A Thousand Splendid Towns

Italia. . . is a maze. It’s alluring, but complicated. It’s the kind of place that can have you fuming and then purring in the space of a hundred meters, or in the course of ten minutes. Italy is the only workshop in the world that can turn out both Botticellis and Berlusconis.
Beppe Severgnini

I have been in a bit of a quandary.

Determined to take care of myself this year and concentrate on my own writing, I decided to spend a few weeks in Italy this spring to do just that. The problem I faced was that I just was not sure where to go to do that. Every place I considered had positives and negatives. Because good apartments book up quickly, I spent hours in late December and early January researching where to go.

One of the problems that I face/faced is that I want to stay everywhere. That, of course, was not going to work, so I had to find towns that had my top four requirements: easy train/transportation access; wi-fi (Believe it or not, finding apartments that offer wi-fi is not all that easy in some places); affordable housing; conveniences (market, bar, etc). I narrowed it down to a few places.


Located about 25 miles from Milano and 20 miles from Switzerland, Bergamo has a lower town (città bassa) and the upper town (città alta). Connected to città alta by roads, trails, and a funicular rail, città bassa is the more modern (19th century) center. Surrounded by walls, the città alta is home to the historic area that dates to the 16th century.

Pros: Bergano is two places in one. The historic città alta is quaint and has the atmosphere that I want. The città bassa is modern and has the conveniences that I need. There is a train station, so I can easily do day trips. Most available rentals have WI-FI. Having been there twice, I am relatively familiar with città alta.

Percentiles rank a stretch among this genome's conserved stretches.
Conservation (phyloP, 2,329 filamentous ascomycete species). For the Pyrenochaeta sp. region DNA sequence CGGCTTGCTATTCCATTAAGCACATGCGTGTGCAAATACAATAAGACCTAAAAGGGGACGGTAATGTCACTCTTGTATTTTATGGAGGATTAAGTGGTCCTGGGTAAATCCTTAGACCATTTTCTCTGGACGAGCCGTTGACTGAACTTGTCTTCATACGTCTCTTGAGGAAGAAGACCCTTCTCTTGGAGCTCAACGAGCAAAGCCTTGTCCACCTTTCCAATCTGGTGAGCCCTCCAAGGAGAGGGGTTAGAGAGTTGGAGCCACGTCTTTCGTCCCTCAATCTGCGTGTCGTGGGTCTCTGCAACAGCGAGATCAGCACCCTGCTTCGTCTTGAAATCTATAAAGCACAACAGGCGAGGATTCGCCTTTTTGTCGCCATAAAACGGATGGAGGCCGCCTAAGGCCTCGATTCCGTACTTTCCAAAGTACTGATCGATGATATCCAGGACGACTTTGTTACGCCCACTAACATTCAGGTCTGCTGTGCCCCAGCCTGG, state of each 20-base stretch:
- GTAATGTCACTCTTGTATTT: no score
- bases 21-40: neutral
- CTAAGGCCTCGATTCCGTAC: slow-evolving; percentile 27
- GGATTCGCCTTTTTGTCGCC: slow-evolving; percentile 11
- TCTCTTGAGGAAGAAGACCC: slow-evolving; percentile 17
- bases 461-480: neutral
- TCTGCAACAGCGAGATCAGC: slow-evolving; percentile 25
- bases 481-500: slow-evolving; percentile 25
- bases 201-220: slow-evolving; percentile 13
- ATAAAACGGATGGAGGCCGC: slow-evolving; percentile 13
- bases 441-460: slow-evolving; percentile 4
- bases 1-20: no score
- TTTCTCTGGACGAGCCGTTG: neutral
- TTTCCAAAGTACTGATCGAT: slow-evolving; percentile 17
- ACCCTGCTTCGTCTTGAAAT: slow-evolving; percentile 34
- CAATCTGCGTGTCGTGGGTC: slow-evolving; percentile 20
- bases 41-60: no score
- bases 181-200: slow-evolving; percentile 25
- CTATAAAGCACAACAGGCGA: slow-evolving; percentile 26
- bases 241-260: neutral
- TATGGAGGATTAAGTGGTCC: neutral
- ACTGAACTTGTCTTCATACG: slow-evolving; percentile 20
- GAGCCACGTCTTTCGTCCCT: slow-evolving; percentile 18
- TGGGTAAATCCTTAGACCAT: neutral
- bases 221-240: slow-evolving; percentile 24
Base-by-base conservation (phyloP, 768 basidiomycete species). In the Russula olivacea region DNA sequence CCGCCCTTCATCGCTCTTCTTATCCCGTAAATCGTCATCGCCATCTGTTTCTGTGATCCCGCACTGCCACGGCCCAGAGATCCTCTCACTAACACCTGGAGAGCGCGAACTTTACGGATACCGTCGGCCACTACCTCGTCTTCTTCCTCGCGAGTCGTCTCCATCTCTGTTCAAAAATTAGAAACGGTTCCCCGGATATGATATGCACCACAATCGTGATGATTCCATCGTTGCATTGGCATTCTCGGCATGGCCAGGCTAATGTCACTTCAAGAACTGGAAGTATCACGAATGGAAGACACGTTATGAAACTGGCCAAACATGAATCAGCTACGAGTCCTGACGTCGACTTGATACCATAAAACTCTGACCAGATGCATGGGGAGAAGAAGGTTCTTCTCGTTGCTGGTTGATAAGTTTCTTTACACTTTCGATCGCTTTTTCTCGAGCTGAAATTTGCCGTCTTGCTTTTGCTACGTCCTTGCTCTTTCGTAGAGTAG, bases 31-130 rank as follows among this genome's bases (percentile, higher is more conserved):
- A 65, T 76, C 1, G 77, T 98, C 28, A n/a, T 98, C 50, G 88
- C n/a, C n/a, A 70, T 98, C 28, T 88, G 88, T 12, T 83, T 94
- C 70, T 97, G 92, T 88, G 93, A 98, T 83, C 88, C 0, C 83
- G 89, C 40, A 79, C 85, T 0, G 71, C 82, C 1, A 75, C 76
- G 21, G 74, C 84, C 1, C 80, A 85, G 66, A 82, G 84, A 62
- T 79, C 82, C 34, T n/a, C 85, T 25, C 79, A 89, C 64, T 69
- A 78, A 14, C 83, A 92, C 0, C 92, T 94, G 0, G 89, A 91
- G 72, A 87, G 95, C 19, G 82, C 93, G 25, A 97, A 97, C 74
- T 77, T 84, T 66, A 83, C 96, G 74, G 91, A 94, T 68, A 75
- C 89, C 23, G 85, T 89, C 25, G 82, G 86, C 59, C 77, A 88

Cons: Homes in the città alta tend to be very expensive. While there is a well-connected train station, it is a bus ride or funicular ride and long walk from città alta. Of course, it’s not my grandmother’s birthplace.


If you know me, you know how much I love Bologna. I had avoided going there for years because I thought it was just another big, industrial city. While it is a larger city, the historic center reminds me of a smaller town. I can’t quite explain it, but il centro is almost a town unto itself.

Pros: Bologna has everything I need: great train connections, conveniences, culture. Every rental has WI-FI. I have a lot of friends who look out for me when I’m there. I feel safe. I am at home in Bologna….know much about it and would not be completely lost if I were there.

Cons: Bologna has gotten to be quite expensive, so I really had to take that into consideration. Believe it or not, though, the biggest negative to Bologna is having friends there because I would be too tempted to spend time with them and not on the book. Like Bergamo, it’s not my grandmother’s birthplace.


If you read Under the Tuscan Sun, then you’re familiar with Cortona. Enclosed by stone walls, Cortona sits about 2000 feet above sea level and offers fantastic views of the valleys and fields below. Cortona is quaint, has a number of small shops in the historic center, and is a quintessential hill town.

Pros: The town’s position makes it a good base for traveling to other places in Tuscany and Umbria. There are a number of good rentals available, and many have views.

Cons: Like many hill towns, Cortona does not have a train station. There is one down the hill in Camucia, but I’m not wild about hiking the hills when I want to go somewhere. Probably one of the biggest negatives is that I have never been there, so acclimating will take time. And, again, it’s not my grandmother’s birthplace.